West side view of 629 8th Street

 

East side of 629 8th Street

 

Porch up close of 627 8th Street

Can you see the five children sitting on the porch?  The spigot is no longer there on the right side of the steps.  It was interesting to me walking up to the door as I imagined my grandmother, Gladys Maxine Donaldson Ross, sitting there in the very middle.  The railing is gone, the posts obviously updated, and a new deck.

Another shot of the front door

If walls could talk, what would they say?

I don’t think I realized the home had a basement.  Here is a YouTube video with some shots inside the house.

 

 

 

Eagle Scout

I received my Eagle Scout on 19 October 1993 making it 23 years ago!  Where does the time go?  Here are some photos of that occasion.

Newspaper clipping from the South Idaho Press.

Newspaper clipping from the South Idaho Press.

My Dad, Milo Ross, is also an Eagle Scout, so he could make the award to me.  Mom refused to step into a Mormon church, so my Grandma, Gladys Donaldson Ross, stood in for her.  Mom finally showed up and came in and then became offended because Grandma stood in her place.  Sometimes you cannot win!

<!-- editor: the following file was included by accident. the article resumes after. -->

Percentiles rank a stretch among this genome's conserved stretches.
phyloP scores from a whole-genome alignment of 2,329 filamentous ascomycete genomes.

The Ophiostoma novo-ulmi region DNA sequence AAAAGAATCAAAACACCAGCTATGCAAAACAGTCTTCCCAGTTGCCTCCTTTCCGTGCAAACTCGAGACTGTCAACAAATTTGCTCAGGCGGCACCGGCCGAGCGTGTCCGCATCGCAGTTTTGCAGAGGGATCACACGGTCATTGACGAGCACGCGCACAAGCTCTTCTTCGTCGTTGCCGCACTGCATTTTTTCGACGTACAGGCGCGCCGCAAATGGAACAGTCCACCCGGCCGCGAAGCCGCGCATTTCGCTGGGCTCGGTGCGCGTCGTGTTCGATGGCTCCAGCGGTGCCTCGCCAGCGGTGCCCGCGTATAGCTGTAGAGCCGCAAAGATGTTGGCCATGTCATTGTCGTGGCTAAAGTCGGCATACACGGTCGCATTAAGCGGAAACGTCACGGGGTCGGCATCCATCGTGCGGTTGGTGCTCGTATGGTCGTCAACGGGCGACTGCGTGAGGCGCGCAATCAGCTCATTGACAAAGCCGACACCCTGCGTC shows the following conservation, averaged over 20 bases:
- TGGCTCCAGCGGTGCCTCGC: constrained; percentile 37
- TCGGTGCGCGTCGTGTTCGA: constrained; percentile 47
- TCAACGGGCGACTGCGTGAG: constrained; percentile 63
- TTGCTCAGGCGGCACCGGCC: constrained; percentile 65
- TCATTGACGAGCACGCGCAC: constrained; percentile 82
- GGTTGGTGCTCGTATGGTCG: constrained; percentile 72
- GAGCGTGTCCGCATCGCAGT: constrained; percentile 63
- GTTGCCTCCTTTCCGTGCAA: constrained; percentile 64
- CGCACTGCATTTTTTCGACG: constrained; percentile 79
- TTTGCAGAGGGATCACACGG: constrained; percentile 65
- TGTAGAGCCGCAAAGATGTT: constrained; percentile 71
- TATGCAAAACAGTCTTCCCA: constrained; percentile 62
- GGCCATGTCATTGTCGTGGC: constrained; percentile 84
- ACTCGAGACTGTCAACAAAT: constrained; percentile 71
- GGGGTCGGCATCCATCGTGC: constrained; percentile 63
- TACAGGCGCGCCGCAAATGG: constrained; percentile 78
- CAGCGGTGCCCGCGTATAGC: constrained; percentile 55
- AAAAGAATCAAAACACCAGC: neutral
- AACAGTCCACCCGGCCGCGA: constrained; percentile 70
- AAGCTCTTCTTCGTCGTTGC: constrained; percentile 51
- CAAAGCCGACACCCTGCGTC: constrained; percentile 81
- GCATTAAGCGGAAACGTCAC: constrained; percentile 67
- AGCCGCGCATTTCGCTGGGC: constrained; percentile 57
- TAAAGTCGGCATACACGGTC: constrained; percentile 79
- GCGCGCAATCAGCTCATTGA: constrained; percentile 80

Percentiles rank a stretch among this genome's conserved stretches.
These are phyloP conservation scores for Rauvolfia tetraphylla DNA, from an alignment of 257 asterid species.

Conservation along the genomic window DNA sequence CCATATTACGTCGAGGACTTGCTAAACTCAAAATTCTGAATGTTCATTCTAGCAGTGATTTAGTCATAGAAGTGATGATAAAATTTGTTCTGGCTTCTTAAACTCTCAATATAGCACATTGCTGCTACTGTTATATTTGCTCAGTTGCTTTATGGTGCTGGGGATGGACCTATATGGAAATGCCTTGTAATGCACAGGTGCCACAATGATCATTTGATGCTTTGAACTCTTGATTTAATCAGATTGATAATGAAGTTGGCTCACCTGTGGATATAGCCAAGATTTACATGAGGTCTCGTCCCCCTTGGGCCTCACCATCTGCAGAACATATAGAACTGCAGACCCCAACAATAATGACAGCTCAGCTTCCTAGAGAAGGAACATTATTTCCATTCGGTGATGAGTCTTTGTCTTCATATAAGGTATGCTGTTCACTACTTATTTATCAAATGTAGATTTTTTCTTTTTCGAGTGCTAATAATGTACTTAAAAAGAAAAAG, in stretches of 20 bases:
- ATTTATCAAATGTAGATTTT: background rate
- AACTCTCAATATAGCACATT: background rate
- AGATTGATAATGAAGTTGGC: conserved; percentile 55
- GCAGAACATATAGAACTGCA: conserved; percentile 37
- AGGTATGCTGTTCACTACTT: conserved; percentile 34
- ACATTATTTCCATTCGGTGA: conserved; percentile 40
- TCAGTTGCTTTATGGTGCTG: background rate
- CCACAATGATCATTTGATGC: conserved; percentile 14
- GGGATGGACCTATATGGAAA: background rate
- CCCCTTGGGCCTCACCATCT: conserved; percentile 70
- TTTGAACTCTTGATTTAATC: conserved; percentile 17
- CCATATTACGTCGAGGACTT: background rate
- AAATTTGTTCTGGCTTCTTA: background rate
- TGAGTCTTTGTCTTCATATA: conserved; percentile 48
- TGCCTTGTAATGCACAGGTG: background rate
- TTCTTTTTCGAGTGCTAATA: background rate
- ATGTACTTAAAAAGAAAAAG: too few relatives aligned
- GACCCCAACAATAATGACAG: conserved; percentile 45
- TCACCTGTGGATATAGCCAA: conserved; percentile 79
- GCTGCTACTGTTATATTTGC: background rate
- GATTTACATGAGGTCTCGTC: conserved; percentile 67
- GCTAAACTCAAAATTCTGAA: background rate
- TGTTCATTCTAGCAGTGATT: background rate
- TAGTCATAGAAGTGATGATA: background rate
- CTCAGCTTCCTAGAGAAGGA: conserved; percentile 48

The Court of Honor.

The Court of Honor.  Me, Grandma, Dad on stage with the Eagle Nest.

paul-ross-eagle-court-of-honor-with-gladys-and-milo-ross

 

Dad shaking my hand afterward for photos.

Dad shaking my hand for a photo for the newspaper.

Here is one of those awkward teen photos.  Dad had me take a picture before we went to the Court of Honor.  I borrowed someone else’s pants so they did not fit.  I was already in love with the green trousers.

paul-ross-eagle-uniform

I have a couple of the invitations and the programs for the Court of Honor.  Next time I stumble on them I should scan a copy so they are also saved for posterity.  Just remember, we all go through that awkward teenage stage.

Shall thirst again

Ross CD 098

This is an interesting photo as it was in my Great Grandma and Great Grandpa’s photo albums.  David Delos Donaldson and Berendena Van Leeuwen Donaldson.  I assume it is from a trip they took to California.  Maybe they knew the person in the photo, I don’t know.  One of those photos that evoke more questions than answers.  I believe this picture was taken in 1919.

Jesus answered and said unto her, Whosoever drinketh of this water shall thirst again:

But whosoever drinketh of the water that I shall give him shall never thirst; but the water that I shall give him shall be in him a well of water springing up into everlasting life.

John 4:13-14.